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Risk and Failure of the NPD

Each NPD process is accompanied be a huge risk, and if a certain company is unable to manage it, the new product will fail. There are many different factors that could cause this failure (Table 4.2.1.1). The difficulties are prevalent along the new product development process. Even more, failure rates for new food products are consistently higher than those for new industrial products (Redmond 1995). Despite the risks, if the companies succeed in establishing and implementing a systematic framework for managing new product activities, they can minimize the associated risk and increase the chance to develop the new product (Jain 2001).

Research also can give a significant input into the new product development, especially into the dairy products. The Agri-Food and Biosciences Institute (AFBI), the United Kingdom contributed to the product development via outspreading the value-added potential—for example, nutraceuticals and functional foods. It finds opportunities to add value in three main directions—enhancing lipid composition, optimizing vitamins, and applying advanced processing—and thus to optimize the nutritional value of dairy products. Everyone contributes to and enhances the new product development process. Moreover, these achievements can give an adequate respond to the consumer lifestyles and demands (e.g., consumers who are more health conscious and aware, searching for dairy products with longer shelf life, natural, at high quality with flavor, texture, and with a wide variety).1

Table 4.2.1.1 Causes of New Product Failure.

1.

Market/marketing failure

  • • Lack of market analysis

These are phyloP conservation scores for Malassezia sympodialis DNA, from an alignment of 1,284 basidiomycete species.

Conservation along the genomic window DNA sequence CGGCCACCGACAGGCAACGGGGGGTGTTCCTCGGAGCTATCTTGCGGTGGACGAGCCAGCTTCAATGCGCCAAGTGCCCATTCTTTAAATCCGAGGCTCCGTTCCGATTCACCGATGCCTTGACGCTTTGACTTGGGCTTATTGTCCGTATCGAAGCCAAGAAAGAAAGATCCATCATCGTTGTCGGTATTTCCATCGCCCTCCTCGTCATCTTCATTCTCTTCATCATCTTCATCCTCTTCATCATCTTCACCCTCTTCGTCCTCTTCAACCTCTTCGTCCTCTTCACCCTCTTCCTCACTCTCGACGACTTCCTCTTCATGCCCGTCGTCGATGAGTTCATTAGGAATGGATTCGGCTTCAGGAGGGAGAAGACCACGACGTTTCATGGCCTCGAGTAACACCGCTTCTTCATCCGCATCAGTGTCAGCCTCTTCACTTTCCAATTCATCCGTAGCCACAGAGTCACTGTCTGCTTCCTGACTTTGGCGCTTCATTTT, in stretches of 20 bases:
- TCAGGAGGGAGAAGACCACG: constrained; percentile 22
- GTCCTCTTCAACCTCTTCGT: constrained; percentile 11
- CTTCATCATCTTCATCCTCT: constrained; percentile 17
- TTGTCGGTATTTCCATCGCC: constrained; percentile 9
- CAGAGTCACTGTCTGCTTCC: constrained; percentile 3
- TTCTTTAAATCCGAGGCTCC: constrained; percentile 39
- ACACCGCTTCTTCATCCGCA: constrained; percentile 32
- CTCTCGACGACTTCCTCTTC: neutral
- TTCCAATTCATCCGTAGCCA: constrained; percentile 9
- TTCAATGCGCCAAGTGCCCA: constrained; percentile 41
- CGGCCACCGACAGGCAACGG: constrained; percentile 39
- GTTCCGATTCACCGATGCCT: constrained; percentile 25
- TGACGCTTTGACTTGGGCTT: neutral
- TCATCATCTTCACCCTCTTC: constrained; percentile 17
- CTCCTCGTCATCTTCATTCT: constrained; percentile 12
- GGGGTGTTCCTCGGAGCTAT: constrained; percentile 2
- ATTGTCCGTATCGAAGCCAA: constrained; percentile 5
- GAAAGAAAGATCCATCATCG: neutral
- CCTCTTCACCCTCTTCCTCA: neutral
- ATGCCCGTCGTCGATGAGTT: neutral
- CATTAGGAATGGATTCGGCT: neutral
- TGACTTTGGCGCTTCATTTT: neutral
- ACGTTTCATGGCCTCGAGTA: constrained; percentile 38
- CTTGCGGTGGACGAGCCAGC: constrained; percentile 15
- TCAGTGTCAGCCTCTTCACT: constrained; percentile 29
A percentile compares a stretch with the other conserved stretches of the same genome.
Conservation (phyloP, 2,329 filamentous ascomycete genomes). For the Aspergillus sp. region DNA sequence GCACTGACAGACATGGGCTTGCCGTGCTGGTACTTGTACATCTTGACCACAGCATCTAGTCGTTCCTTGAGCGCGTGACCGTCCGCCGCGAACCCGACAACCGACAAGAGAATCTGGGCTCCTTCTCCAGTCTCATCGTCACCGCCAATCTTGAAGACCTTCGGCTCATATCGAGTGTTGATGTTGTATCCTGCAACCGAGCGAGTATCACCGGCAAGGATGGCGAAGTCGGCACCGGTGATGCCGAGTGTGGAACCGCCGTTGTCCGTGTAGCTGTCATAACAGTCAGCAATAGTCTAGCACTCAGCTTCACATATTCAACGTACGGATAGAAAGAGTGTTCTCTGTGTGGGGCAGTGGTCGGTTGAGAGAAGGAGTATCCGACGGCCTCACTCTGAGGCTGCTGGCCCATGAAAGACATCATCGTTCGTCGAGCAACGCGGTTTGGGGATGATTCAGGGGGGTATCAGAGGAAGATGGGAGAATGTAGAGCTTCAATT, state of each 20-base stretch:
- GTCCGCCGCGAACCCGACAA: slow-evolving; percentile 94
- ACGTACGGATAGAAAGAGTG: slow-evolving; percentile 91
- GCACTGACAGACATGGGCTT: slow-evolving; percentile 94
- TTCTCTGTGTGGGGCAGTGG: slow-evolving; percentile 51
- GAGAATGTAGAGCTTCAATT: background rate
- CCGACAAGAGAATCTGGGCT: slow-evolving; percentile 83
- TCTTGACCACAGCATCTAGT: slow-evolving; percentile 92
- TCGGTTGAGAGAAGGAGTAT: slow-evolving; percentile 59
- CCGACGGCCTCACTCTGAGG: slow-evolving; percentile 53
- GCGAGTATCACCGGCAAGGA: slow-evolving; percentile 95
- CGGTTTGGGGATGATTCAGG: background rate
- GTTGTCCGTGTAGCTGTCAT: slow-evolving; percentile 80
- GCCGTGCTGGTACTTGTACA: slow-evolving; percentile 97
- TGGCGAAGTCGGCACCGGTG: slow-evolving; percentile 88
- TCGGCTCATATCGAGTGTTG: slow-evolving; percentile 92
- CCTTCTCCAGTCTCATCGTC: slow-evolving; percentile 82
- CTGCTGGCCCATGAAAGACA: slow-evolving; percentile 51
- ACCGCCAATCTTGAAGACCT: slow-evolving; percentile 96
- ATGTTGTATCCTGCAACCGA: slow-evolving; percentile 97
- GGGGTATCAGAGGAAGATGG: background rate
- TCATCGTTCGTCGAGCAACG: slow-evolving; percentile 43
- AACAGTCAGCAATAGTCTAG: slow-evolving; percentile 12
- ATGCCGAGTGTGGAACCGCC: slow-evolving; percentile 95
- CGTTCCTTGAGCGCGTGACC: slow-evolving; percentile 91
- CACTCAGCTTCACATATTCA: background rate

• • Small size of the potential market
  • • No clear product differentiation
  • • Poor positioning
  • • Misunderstanding the customer needs
  • • Lack of channel support
  • • Inability to support fast sales growth
  • • Lack of clear competitive advantage

2.

Financial failure

  • • Insufficient funding
  • • Low return on investment

3.

Timing failure

  • • Late in the market
  • • Too early—market not yet developed

4.

Technical failure

  • • Product defects
  • • Bad design

5.

Organizational failure

  • • Poor fit with the organizational culture
  • • Lack of organizational support

6.

Environmental failure

  • • Government regulations
  • • Macroeconomic factors

Adapted from Jain 2001; Redmond 1995; Markovitch et al., 2014

The US dairy industry has different achievements in new dairy products development complying with the clients' requirements (e.g., in addition to traditional cheese products, the companies has responded to the requests of health professionals by developing lower-fat products that retain their traditional body and flavor). In response to concerns about sodium, the industry is conducting research to develop lower-sodium cheeses that retain functional and safety characteristics of traditional products.2

 
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